USGS to Distribute EO-1 Data

USGS to Distribute EO-1 Data

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The U.S. Geological Survey (USGS) is teaming up with NASA to extend the useful life of the Earth Observing 1 (EO-1) technology demonstration satellite. NASA officially completed the EO-1 mission in November 2001, but the two agencies, already management partners for the Landsat satellite program, have agreed to work together to extend EO-1 operations through February 2002 and then continue on a month-by-month basis.

EO-1 archive data and new acquisitions from two of its three prototype sensors, the Advanced Land Imager and Hyperion, can now be ordered from the USGS, with the first products slated to be shipped in early February.

Extending the EO-1 mission enables both agencies to sustain their research and development efforts while providing opportunities for the broader research community to obtain sample data over specified sites. USGS and NASA scientists believe both Landsat-like and “hyperspectral” data types from EO-1 could prove to be valuable in global land cover studies, ecosystem monitoring, mineral and petroleum prospecting, and agricultural crop discrimination and assessment, among other potential applications. No restrictions will be placed on users obtaining EO-1 products from the USGS.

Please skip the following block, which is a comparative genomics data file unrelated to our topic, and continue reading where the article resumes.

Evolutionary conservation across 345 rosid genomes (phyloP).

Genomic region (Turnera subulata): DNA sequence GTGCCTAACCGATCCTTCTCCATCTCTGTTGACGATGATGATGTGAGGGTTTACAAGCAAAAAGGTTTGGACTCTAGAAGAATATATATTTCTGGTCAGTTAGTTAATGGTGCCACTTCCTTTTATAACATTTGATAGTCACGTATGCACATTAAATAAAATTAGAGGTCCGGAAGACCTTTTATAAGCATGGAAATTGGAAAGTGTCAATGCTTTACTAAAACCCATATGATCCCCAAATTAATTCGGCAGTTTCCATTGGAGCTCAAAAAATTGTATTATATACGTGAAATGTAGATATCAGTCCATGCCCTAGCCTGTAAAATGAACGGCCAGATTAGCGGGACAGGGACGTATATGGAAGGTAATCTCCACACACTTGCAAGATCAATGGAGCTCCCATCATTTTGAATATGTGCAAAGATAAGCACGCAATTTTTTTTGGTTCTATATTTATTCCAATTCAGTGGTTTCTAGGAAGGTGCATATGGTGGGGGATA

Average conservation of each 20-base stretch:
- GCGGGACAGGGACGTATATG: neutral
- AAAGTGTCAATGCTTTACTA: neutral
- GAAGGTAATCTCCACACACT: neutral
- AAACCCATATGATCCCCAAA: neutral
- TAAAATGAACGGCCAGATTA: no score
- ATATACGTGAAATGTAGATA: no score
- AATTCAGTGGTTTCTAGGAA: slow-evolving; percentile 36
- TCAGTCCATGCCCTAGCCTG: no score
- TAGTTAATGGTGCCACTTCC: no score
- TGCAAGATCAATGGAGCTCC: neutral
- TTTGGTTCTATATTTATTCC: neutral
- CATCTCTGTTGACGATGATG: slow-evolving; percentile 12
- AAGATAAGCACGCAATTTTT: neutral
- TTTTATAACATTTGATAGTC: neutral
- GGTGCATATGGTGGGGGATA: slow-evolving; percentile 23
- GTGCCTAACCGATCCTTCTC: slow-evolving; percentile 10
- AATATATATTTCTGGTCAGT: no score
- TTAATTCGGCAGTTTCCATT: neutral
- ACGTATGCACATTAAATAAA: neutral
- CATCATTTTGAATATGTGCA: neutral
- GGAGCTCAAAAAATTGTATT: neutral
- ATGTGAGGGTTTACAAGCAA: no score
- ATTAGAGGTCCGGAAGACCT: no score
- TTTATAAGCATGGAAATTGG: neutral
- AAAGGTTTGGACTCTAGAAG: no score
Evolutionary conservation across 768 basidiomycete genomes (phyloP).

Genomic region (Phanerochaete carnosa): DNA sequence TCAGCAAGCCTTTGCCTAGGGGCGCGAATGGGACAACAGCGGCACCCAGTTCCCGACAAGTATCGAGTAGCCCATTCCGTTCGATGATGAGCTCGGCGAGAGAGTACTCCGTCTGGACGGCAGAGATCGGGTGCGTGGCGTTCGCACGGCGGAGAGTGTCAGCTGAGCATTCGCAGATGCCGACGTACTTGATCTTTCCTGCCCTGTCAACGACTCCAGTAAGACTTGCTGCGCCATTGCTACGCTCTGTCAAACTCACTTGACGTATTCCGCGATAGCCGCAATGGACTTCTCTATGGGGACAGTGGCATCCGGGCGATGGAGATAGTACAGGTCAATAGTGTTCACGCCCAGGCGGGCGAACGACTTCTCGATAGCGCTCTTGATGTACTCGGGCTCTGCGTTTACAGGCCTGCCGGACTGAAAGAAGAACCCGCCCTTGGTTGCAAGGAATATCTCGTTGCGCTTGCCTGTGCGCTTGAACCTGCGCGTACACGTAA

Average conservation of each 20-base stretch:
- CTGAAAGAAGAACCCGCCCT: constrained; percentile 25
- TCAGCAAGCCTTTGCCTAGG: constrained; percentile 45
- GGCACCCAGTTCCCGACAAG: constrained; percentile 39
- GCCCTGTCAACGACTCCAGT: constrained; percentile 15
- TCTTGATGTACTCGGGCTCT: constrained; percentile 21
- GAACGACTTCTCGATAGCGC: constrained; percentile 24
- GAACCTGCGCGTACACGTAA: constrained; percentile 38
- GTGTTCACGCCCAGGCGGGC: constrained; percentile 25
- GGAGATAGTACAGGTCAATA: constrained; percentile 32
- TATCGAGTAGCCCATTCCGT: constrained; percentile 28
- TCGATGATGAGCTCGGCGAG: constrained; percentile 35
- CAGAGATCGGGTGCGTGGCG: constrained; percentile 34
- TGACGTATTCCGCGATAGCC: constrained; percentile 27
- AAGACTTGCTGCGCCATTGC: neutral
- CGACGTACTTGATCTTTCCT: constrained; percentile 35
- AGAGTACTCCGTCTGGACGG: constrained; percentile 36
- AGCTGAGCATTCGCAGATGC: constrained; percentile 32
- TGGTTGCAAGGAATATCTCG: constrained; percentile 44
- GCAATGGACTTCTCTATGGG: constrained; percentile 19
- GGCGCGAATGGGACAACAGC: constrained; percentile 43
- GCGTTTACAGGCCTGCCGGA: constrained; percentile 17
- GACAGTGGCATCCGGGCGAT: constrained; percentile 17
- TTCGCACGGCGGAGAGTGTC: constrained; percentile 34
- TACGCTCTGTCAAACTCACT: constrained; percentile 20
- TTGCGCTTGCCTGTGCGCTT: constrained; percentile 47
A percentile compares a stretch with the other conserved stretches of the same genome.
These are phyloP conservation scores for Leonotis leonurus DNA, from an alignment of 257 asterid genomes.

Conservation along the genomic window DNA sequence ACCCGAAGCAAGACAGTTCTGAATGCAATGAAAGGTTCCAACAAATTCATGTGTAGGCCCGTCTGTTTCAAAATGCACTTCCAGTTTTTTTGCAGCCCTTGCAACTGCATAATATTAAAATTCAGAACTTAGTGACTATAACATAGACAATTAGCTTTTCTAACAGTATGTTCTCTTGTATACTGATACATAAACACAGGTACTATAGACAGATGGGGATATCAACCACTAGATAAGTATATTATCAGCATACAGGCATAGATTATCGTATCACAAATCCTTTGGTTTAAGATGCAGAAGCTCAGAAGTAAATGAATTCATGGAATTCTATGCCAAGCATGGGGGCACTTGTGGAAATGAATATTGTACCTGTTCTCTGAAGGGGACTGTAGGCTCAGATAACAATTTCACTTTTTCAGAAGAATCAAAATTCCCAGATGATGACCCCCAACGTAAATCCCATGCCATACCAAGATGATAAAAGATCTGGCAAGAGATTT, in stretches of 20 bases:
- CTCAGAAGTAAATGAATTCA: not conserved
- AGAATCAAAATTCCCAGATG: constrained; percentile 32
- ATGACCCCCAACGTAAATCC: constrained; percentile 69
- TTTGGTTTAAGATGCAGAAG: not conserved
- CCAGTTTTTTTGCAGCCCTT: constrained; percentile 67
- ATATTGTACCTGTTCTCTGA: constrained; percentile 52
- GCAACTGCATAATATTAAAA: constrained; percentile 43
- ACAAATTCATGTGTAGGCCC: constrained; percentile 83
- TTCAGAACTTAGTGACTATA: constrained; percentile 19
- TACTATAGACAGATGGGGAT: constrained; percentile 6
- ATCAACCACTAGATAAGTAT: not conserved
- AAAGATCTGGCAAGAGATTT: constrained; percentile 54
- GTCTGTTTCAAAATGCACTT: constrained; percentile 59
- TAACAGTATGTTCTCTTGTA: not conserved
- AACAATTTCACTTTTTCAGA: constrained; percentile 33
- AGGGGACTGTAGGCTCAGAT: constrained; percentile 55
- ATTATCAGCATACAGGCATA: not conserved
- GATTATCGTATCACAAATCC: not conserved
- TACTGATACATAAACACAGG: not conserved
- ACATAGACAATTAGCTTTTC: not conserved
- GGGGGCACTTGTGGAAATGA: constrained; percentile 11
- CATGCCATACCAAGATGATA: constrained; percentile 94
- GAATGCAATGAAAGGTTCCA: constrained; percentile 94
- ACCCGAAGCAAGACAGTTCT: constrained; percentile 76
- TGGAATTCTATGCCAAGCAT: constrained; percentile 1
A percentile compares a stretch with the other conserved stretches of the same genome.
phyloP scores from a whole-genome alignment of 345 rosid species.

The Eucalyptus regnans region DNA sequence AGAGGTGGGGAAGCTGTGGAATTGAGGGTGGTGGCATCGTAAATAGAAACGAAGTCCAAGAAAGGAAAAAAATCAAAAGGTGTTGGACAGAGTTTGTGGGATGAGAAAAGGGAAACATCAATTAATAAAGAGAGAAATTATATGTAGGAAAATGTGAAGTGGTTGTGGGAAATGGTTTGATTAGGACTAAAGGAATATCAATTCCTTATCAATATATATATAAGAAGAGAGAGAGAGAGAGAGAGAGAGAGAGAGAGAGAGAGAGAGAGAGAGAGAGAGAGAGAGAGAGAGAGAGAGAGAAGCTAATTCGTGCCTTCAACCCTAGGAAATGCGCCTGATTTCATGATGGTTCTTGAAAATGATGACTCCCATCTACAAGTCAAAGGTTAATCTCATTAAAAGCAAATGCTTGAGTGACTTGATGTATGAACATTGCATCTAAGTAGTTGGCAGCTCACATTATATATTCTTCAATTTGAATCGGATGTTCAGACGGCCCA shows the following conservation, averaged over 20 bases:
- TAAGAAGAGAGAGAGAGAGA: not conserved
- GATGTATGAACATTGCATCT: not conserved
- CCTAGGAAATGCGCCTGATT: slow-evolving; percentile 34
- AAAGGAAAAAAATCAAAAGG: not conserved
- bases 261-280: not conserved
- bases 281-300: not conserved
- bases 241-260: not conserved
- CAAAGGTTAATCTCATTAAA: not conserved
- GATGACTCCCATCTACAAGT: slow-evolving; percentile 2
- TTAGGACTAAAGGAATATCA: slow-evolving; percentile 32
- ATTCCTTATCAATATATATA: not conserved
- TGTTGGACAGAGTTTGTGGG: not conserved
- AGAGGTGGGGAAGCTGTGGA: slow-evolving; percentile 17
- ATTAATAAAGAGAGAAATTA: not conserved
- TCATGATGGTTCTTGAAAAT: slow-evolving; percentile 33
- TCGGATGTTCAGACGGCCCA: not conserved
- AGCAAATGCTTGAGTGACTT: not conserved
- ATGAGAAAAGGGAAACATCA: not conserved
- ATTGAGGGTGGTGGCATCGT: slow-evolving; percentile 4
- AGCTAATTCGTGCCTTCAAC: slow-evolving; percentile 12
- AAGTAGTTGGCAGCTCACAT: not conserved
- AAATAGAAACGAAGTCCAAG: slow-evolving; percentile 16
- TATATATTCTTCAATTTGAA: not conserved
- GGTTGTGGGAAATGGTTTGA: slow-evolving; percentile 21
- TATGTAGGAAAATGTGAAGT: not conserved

Although this demonstration satellite carries no back-up systems, it has performed optimally since its November 2000 launch and still has enough fuel onboard to maintain its orbital position for at least two more years. Barring technical failure, data user demand from across the remote sensing community will determine the longevity of extended mission operations.

EO-1 data is sold at the cost of satellite operation, data processing, and customer interface costs, with the first-scene acquisition attempt by either sensor costing $2000. Allowances will be made for repeat attempts due to excessive cloud cover, but on a limited basis. Previously captured data can be ordered from the EO-1 archive at $500.00 per scene from each sensor. A small number of sample scenes will also be available at no cost via electronic retrieval.

The USGS and NASA will review EO-1 operations on a monthly basis. Depending on order volume and spacecraft health, satellite decommissioning could occur as early as April 2002 or as late as the spring of 2005.